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Fix SSI? No Thanks, Just Give Me My Money Back

August 11, 2011

I joined the workforce fulltime in 1980.  That means for thirty-one years I’ve been paying FICA taxes.  Lately, I’ve wondered at what I receive in return for this tax.  While no one likes paying any tax, the necessity of financing the government requires some sort of tax.  This is where all the arguing begins and politics become life’s only true quagmire.

Rather than getting caught in the endless political debate over this or that tax, let’s look at just how the system actually works compared to how is should work.  The system is overwhelming to look at as a whole so focusing on just FICA allows us to at least see the path through out nation’s taxation swamp.

Just what is FICA anyway?  If you ask someone, they might tell you it is Social Security or it is the money you can’t get back on your tax return.  While correct, there is more to it than that.  FICA stands for the Federal Insurance Contributions Act.  It came to be during President Roosevelt’s New Deal in the 1930s.  Back then, it did simply fund Social Security to address three specific issues, retirement, disability due to injury, or congenital disability.  In the 1960s, Medicare and Medicaid were added and the percentage tax increased to cover the additional costs.  So, FICA is a way to fund federal assistance programs for citizens in what is called a “pay-as-you-go” system.

“Pay as you go” simply means our payments today are used for people who paid in before.  There are, of course, exceptions.  No one expects a two-year old to be denied access to this system because they have not paid in yet, but eligibility is a whole other argument – remember, it is a swamp in there.  The idea is this: as our population increases, more people pay the tax and cover the costs of prior generations of workers. Sounds great in theory… in theory!

Had our wonderful elected officials in Washington simply put the system described above in action and invested the money in US Government bonds, it would work.  Of course, that is not what happened.  Rather than buying bonds as most people think of them, they came up with a whole new type of bond that is closer to an IOU than a typical government bond.  The tax we pay for FICA does not go to fund Social Security Issuance (SSI), Medicare, or Medicaid.  It goes to the US Treasury, who writes the IOU-type bond to the various programs concerned.  When one of the programs needs money, they send Treasury a bill.

Here’s the problem.  The Treasury spent the money.  It is a way for our government to use this money for whatever they want and not raise our taxes to do it.  The money has been used for everything from sending men to the moon to fighting wars in far off places.  Now, as more citizens retire or otherwise draw on the programs, the monthly intake in FICA tax no longer covers the outlay.  In other words, the Treasury is paying more to the programs (in principal and interest) than it takes in.  Now, the federal government must take money raised for other uses to pay for the programs they took the money from in years past.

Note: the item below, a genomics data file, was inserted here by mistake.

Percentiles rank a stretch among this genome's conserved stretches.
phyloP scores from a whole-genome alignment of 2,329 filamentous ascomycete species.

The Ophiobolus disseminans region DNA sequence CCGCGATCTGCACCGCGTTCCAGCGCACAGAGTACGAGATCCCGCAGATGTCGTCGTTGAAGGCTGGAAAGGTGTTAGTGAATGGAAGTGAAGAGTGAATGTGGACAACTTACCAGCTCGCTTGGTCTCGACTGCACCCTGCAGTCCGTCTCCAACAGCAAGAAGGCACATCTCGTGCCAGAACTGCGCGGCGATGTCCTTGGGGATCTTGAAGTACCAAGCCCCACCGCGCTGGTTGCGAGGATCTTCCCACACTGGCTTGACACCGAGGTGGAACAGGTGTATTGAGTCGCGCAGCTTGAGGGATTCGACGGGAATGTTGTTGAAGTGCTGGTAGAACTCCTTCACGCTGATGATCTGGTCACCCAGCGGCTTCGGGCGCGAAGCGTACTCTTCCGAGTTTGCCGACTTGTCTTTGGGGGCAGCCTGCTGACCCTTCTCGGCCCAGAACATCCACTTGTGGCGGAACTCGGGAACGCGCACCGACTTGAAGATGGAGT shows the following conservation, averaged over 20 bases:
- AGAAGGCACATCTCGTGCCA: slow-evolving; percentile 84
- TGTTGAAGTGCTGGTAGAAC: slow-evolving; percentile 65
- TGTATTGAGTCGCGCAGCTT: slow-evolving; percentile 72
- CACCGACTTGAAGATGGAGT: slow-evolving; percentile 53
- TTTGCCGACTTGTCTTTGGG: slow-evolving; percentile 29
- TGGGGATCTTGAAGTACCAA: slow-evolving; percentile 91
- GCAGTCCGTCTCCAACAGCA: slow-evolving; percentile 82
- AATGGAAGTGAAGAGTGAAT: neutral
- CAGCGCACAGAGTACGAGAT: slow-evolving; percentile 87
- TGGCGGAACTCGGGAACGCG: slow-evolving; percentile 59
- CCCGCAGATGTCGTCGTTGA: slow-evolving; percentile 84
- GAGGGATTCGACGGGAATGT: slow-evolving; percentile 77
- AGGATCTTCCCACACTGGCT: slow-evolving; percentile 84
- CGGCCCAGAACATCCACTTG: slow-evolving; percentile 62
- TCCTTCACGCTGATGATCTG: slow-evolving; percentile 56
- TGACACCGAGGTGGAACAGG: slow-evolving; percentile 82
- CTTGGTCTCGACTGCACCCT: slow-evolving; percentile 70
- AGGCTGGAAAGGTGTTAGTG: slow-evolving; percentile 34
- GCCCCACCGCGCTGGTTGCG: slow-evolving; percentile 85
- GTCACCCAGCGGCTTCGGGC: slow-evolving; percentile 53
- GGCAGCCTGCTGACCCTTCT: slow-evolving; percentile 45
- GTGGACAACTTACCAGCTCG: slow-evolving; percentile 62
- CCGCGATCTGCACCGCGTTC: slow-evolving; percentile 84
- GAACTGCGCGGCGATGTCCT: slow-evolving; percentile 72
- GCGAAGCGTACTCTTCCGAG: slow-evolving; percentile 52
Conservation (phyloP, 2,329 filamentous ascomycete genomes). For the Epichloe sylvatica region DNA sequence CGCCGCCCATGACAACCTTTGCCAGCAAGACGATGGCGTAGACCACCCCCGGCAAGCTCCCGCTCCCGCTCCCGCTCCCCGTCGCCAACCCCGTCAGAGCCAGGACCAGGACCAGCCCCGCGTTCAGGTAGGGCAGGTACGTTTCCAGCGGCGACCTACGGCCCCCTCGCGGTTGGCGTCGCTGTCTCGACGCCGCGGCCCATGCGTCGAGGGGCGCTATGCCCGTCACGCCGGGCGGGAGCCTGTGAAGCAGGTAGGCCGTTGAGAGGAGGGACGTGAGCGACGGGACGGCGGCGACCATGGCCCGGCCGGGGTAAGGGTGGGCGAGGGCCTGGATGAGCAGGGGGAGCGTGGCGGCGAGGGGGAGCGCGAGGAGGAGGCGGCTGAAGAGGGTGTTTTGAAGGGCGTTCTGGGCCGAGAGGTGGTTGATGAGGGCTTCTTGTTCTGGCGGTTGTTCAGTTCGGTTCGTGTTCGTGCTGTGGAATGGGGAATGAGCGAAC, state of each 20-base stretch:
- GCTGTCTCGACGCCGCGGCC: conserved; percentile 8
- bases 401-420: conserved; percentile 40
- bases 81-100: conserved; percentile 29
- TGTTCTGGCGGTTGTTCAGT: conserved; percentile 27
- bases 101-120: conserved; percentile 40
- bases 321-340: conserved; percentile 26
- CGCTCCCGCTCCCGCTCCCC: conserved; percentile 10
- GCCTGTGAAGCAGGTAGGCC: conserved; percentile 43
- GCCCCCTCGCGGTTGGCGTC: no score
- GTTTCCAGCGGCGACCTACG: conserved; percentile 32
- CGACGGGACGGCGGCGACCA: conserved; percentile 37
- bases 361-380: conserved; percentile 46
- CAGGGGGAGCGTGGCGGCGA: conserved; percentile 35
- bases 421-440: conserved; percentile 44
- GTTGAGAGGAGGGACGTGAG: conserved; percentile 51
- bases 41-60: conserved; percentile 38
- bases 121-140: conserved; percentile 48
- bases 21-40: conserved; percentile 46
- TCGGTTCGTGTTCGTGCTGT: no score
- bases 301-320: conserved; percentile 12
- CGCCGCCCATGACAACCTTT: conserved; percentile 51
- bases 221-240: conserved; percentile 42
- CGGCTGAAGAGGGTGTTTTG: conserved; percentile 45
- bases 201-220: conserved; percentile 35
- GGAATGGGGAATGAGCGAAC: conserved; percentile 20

Had they truly invested the money, we would simply be drawing down the participle of our investment.  If in time, more money is needed to cover expenses, the FICA tax would need to increase to cover it.  It would be a case of paying for what we get, or “pay-as-you-go,” the way the system was initially envisioned.

This is also where the argument over “entitlements” begins.  We call them entitlements because we, the citizens that paid into the system, have no property right claim to the money we paid in as we would with some sort of private insurance.  In 1960, the Supreme Court settled the argument.  Congress gave to themselves the authority to add, limit or do away with benefits as it sees fit.  In other words, they took our money; made us a promise and we are powerless to make them keep that promise.

As it stands, the government ran up a huge tab (part of our national debt) by converting the money we paid into FICA, into IOUs the government does not have a legal responsibility to pay.  Of course, not paying it will be political suicide but changes to payments or reducing the payments may be more palatable to the general public.  This is why officials wishing to reduce payments frame the issue as people gaming the system or taking advantage of a system of “entitlements.”  They try to make is seem they want to fix a dysfunctional system while looking after the good of the people.  What they really want is for us to keep paying the money so they can spend on their programs rather than its intended purpose.  They don’t care we paid the money to have these programs.

In the end, I am not against changes to the system.  Especially if the government collects the money, spends it, then complains about paying the system back.    So, there is the truth, the government cannot give me my money back because they spent it on things none of us gave them permission to spend it on.  If anyone of us tried that; we would be put in jail for embezzlement.

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